SeaPerch: A Precautionary Measure in Education and Competition

Jake Tapley

Saturday a conglomeration of primary and secondary-school students participated in an underwater robotics competition at Mt. Vernon Jr. High School.

Schools and organizations all across southern Indiana produced a  team for the event, that hoped it’s robot would sink the competition. 

The competition is known as The SeaPerch Challenge, and this was the second annual regional competition held locally. Last year the event was held at USI, in the Physical Activity Center’s pool.

But because of the bigger turn out, they had to relocate, said Allison Grabert, co-director of the event and interim director at the Southwestern Indiana Science, Technology, Engineering, and Math (SWISTEM) Resource Center. Located here on campus, SWISTEM is all about educating young people in the aforementioned areas, starting with kids as young as kindergarten and ending with collegiate scholars on the verge of becoming engineers.

“For me, seeing kids actually show interest in science and engineering is one of the most rewarding things about the event,” Grabert said.

One of the judges of the event and USI volunteer, Donald Phelps, expressed similar feelings about the SeaPerch Challenge. Phelps is a part of the USI Engineering Program (in association with SWISTEM) and The President of the American Society of Mechanical Engineers (ASME). Phelps said he liked seeing the kids come out and participate while having fun.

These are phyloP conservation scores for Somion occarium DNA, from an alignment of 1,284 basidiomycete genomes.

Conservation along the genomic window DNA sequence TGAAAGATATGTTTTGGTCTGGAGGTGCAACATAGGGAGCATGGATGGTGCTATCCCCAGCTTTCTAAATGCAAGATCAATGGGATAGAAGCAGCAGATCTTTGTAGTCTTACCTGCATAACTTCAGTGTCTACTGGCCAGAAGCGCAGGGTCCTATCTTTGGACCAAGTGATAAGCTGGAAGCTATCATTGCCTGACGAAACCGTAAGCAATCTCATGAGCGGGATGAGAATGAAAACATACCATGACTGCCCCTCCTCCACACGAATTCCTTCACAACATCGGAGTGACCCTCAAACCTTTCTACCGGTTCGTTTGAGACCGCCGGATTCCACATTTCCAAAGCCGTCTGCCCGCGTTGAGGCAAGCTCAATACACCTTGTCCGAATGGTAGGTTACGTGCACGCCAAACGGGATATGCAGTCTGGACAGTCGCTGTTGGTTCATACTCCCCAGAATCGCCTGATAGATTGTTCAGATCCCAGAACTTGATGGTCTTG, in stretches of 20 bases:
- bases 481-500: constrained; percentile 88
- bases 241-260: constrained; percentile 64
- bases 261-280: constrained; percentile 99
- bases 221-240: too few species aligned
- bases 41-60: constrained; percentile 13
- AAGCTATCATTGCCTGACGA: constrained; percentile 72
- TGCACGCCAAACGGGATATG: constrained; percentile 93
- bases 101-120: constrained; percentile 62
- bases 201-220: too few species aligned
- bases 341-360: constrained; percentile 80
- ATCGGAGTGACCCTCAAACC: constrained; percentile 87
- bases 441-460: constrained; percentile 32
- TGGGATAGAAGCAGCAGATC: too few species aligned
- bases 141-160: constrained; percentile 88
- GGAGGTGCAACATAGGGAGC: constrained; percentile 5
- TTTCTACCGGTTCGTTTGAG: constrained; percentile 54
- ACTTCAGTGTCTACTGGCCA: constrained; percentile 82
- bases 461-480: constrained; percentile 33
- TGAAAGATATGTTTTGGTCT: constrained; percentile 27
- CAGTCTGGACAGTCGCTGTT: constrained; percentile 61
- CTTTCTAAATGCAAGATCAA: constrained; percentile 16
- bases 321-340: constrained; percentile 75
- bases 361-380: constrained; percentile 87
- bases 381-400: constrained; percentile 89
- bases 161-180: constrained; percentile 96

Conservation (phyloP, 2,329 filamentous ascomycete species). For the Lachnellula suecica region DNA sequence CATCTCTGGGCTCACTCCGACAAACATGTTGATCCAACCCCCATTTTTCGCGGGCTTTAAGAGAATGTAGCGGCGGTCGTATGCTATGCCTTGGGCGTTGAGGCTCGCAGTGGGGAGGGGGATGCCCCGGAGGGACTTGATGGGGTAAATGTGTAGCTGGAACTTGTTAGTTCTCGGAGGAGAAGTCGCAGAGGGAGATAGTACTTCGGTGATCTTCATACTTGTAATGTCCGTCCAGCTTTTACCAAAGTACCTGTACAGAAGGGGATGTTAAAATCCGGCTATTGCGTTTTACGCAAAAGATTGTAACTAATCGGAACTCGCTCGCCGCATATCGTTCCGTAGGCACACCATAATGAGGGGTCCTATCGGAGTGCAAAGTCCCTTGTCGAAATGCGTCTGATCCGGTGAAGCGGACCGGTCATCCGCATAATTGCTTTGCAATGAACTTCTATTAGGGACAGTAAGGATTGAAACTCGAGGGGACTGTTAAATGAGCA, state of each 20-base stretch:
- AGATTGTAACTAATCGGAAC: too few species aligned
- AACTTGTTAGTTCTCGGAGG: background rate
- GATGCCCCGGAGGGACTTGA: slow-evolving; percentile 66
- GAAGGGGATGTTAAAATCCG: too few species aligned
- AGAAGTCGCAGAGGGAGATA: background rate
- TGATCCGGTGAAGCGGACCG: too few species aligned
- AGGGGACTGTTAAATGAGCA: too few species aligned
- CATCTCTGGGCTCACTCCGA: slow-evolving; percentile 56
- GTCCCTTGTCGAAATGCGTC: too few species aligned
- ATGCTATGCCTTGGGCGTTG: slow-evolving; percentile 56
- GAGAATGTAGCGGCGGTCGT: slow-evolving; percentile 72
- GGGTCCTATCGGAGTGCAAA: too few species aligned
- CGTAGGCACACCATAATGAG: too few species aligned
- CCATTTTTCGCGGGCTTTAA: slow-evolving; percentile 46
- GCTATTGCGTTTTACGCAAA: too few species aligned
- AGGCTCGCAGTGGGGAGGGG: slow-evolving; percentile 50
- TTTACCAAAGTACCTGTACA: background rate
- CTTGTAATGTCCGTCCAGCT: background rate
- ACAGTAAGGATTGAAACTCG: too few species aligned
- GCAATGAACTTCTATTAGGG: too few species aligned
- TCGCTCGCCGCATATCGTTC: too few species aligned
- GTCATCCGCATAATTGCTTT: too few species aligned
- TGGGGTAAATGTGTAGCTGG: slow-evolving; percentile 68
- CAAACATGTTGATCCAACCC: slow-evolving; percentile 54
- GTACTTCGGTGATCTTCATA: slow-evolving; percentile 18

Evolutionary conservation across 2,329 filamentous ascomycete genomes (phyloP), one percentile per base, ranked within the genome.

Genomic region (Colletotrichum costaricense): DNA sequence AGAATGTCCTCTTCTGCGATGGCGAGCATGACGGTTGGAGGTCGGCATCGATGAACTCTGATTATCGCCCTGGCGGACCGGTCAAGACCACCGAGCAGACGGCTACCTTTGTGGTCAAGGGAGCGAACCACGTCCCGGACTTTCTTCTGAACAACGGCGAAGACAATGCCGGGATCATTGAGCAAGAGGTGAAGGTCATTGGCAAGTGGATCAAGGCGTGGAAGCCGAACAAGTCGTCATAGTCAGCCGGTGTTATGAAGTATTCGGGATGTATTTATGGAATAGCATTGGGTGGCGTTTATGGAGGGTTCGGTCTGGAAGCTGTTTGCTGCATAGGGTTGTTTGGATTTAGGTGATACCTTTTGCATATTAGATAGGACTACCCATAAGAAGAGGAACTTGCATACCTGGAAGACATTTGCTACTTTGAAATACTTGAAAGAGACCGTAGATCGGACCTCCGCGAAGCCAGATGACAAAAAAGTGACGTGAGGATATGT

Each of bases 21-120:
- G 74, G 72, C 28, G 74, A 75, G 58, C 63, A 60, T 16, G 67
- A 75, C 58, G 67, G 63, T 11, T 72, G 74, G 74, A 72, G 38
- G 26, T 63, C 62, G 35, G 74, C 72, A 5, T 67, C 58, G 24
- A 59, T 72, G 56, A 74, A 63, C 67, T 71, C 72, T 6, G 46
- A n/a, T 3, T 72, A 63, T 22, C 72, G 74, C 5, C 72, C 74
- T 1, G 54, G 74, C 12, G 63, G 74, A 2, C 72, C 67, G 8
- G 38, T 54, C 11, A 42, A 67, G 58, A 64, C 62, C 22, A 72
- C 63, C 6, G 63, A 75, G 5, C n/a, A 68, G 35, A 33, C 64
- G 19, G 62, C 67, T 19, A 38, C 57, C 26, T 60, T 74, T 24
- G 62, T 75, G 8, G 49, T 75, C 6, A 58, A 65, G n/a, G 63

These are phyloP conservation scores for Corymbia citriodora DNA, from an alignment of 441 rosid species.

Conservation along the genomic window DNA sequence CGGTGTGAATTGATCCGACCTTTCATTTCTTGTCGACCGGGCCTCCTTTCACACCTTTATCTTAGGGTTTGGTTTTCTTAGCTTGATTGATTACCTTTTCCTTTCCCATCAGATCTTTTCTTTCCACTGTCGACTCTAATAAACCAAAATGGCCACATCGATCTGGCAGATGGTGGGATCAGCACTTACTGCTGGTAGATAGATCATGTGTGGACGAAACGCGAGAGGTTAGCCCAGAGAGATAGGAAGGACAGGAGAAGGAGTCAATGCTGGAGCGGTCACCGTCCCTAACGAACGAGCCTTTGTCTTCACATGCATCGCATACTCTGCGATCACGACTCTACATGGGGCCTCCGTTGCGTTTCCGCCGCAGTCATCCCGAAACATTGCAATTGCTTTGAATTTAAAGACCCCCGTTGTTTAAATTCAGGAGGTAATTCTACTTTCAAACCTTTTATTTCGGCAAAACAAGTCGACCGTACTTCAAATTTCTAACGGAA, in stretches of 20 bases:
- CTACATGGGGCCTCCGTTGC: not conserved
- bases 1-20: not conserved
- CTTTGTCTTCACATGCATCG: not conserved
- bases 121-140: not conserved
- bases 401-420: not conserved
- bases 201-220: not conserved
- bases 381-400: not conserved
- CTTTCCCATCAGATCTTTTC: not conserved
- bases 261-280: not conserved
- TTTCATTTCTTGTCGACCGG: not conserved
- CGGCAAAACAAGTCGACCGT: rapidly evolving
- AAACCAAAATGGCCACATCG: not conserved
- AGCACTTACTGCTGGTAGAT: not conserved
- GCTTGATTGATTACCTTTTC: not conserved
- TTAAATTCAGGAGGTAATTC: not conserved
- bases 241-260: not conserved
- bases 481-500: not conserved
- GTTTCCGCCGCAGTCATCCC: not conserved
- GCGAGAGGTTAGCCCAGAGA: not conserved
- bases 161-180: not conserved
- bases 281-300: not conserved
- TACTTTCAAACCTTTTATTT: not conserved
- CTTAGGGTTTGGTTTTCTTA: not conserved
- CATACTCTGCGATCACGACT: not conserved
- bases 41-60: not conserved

“It is going to be important that we guide kids to careers in technology,” Phelps said.

This is what SeaPerch, in part, seeks to do for the students that come out to compete. “Failure To Launch,” a Southern Indiana Career and Technical Center team composed of three juniors from North High School, was one of the sixty-seven teams that came to compete Saturday morning.

They had to do a lot more waiting than actually competing, but the amount of work they put into their robot and the project in general more than makes up for any ‘downtime’ they had, said Jeremy Moore, a junior at North and primary operator of the hydro navigational device. The team experienced some problems with steering, said teammate Zach Dugan.

“But it did better than I thought it would,” Dugan said. 

“And the best news of all is that the event doubled as an extra credit assignment in their engineering class,” Moore said.